Thank you for a quality rebuttal, and for taking the time to read and analyse my original post. I'm not going to comment on the individual points, as I agree with most of them — taken in isolation. I particularly appreciate the point on securing database views; I may incorporate it into the post if you don't mind. And top points for sticking to the original Top Gear theme and incorporating The Stig.

My comment is going to relate to the overall piece.

I think the crux of the original post was misunderstood, or quite possibly, I may have failed…

[Image via Unsplash]

But for goodness’ sake, don’t

Engineers are constantly on the lookout for ways of doing more with less. This post a gentle reminder that less, contrary to the cliché, is not always more.

I am cheerfully reminded of an old Top Gear episode, in which the protagonists get £10,000 each to buy a used, mid-engined Italian supercar for a drive from Bristol to a Gentleman’s club in Slough. In a classical Top Gear fashion, carnage ensues: Hammond goes for a rust bucket Ferrari 308 GT4, Clarkson buys an “unstoppable” Maserati Merak (with brakes that had seen better days), and May brings in a Lamborghini Urraco…

On the similarities and differences between two industry heavyweights

My software architecture consulting gigs take me places ranging from startups to more established organisations, having one thing in common: they are looking to solve a problem using a distributed systems approach. Organisations are quick to embrace the benefits of microservices and event-driven architecture—scalability, supporting business change, polyglot culture, deployment flexibility—values that organisations are increasingly looking to adopt.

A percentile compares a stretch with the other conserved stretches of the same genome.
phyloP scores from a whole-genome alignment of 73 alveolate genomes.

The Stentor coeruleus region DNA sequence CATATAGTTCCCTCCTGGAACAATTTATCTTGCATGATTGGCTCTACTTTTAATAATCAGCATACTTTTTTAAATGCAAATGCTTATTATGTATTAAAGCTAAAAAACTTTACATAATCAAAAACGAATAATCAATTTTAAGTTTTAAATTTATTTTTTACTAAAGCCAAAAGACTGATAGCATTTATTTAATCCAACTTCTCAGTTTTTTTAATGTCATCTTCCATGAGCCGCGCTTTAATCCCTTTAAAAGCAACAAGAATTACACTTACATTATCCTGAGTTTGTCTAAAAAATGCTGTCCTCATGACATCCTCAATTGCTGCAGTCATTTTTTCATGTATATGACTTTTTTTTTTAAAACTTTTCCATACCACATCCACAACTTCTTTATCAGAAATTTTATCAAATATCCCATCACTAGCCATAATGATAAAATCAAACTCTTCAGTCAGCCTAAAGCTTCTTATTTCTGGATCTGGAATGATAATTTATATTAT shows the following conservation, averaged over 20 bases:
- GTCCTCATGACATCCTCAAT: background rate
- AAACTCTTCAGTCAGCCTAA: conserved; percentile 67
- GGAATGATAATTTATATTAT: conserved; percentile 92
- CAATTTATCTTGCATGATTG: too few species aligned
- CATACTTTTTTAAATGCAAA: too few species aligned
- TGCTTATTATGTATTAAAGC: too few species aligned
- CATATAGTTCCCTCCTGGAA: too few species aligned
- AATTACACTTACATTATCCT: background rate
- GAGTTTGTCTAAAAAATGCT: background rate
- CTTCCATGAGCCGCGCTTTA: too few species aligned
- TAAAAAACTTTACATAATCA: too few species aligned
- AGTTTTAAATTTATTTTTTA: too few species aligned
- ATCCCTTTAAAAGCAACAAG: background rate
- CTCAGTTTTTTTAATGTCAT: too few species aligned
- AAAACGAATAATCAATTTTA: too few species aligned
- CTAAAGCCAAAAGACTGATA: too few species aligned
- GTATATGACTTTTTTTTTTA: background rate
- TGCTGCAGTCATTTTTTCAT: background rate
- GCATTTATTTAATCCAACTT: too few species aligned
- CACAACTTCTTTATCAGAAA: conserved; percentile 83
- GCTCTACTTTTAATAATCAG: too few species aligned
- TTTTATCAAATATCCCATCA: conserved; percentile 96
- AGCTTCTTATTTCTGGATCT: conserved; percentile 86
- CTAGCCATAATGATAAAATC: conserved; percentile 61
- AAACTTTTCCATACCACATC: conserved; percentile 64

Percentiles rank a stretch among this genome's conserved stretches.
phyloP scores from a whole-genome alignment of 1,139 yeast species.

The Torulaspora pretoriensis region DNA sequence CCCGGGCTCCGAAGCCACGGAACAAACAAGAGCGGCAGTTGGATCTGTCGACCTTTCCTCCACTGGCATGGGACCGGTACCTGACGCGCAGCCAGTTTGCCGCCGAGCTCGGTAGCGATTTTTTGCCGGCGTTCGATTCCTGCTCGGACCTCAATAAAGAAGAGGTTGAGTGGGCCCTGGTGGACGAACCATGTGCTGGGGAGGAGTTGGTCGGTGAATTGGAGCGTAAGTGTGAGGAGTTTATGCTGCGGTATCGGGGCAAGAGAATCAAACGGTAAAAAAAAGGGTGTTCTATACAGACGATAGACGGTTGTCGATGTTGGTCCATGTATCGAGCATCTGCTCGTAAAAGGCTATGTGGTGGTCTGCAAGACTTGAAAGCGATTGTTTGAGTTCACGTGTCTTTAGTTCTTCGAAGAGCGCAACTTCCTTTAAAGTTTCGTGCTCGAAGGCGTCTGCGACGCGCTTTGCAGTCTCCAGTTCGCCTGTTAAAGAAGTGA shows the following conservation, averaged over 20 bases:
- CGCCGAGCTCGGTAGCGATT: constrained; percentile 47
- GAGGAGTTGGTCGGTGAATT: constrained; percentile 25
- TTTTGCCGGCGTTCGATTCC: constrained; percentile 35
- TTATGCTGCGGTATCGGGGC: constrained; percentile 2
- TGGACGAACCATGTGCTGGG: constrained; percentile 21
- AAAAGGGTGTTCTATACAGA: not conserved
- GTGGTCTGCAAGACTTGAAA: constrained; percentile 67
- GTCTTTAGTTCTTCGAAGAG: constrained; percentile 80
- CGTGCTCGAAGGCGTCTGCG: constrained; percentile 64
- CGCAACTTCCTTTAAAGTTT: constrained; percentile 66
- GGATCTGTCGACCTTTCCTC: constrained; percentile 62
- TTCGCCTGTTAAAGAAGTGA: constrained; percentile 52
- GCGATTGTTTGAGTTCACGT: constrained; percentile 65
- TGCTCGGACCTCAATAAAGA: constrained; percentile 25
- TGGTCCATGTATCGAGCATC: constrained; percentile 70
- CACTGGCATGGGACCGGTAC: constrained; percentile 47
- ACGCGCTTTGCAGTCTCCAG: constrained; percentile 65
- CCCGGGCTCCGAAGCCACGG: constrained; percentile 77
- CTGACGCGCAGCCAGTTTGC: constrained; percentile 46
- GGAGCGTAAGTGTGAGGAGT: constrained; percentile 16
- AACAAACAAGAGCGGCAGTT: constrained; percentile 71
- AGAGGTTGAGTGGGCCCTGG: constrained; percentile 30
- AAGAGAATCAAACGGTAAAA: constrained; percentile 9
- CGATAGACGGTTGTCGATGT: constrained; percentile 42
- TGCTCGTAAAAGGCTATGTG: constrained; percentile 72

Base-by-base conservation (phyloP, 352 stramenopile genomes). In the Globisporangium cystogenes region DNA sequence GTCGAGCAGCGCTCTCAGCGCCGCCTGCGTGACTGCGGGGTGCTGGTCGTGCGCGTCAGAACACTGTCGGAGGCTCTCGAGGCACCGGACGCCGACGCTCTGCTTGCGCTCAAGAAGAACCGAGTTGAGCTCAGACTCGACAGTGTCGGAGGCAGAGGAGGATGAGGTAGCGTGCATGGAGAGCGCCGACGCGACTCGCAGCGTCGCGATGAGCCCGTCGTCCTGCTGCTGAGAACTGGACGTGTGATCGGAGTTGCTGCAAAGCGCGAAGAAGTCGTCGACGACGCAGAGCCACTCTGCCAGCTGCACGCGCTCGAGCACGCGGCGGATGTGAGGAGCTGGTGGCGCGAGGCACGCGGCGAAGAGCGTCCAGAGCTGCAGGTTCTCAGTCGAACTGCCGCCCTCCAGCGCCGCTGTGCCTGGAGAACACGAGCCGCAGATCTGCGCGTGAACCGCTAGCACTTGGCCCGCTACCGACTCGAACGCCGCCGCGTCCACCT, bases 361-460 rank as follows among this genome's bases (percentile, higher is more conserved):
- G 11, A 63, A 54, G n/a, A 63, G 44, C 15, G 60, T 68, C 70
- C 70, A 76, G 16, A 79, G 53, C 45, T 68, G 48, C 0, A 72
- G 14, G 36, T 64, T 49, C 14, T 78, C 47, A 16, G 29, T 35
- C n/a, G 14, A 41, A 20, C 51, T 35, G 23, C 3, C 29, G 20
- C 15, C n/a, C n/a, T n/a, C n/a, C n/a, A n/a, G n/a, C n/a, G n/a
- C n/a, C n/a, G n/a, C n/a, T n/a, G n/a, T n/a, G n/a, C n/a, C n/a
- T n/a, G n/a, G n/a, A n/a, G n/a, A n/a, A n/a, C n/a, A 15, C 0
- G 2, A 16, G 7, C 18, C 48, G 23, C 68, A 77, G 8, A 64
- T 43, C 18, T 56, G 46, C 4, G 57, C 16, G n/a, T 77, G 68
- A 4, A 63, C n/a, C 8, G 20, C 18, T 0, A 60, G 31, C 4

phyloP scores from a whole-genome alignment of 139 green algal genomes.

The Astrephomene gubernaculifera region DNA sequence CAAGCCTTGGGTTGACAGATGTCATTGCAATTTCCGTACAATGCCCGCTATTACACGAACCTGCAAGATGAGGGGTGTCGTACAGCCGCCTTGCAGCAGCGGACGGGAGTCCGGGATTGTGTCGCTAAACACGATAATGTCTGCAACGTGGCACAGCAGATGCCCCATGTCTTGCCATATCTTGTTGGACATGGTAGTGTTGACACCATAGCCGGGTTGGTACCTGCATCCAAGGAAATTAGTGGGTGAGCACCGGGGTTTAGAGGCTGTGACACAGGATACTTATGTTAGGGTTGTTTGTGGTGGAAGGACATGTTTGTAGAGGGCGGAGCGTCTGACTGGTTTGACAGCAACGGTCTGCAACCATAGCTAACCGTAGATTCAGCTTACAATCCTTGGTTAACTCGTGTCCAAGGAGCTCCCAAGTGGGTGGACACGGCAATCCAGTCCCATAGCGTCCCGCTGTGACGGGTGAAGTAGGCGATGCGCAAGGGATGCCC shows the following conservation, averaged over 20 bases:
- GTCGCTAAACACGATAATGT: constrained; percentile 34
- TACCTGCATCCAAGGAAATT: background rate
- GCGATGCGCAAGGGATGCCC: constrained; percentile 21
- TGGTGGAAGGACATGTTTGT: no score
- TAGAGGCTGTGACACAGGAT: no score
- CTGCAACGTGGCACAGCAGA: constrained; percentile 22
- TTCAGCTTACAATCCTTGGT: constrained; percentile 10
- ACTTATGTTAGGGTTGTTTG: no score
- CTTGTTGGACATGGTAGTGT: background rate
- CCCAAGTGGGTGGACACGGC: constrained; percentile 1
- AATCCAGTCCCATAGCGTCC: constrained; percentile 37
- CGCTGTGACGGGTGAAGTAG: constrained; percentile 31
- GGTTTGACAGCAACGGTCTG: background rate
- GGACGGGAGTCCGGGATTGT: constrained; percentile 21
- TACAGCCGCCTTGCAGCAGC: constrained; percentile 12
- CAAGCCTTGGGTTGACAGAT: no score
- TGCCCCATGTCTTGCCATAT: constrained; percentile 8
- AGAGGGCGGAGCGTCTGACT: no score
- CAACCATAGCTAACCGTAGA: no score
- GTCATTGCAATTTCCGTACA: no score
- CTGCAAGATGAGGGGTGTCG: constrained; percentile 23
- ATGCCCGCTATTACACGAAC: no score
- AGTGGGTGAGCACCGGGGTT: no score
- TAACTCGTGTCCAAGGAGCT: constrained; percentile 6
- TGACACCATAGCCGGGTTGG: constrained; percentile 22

These architectural paradigms aren’t without their drawbacks too, however. Distributed systems are trickier to debug. Consistency and distributed state don’t play well. Concurrency is a lot more difficult to muster. …

Making Sense of Big Data

The road beyond event sourcing

The topics “event-driven architecture” “event stream processing” and “event sourcing” have enjoyed quite a buzz as of late. While the concepts are not new, it would seem that only now the software engineering community is beginning to appreciate the power and flexibility of building autonomous, loosely coupled systems that intelligently react to events, rather than being told what to do.

Now that our industry has gotten on board the event-driven bandwagon, some of us are starting to look beyond our usual building blocks — Kafka, Pulsar, and NATS Streaming — to address the concerns of long-term persistence and intelligent retrieval…

Getting the best of both worlds

Having been involved in several large-scale Kafka projects for different clients across a broad range of industries, I have heard my fair share of questions on Apache Kafka — ranging from the fundamental to the esoteric. One question that never seems to go out of fashion is: How can you maintain strict order, yet still process records in parallel?

And it’s a fair question. Strict order assumes linearizability, the very notion of which seems to contradict with the objectives of parallelism.

TL;DR Kafka is an Event Streaming Platform, while NATS is a closer to a conventional Message Queue. Kafka is optimised around the unique needs of emerging Event-Driven Architectures, which enrich the traditional pub-sub model with strong ordering and persistence semantics. Conversely, NATS is highly optimised around pub-sub topologies, and is an excellent platform for decoupling systems where message order and reliable delivery is a non-issue.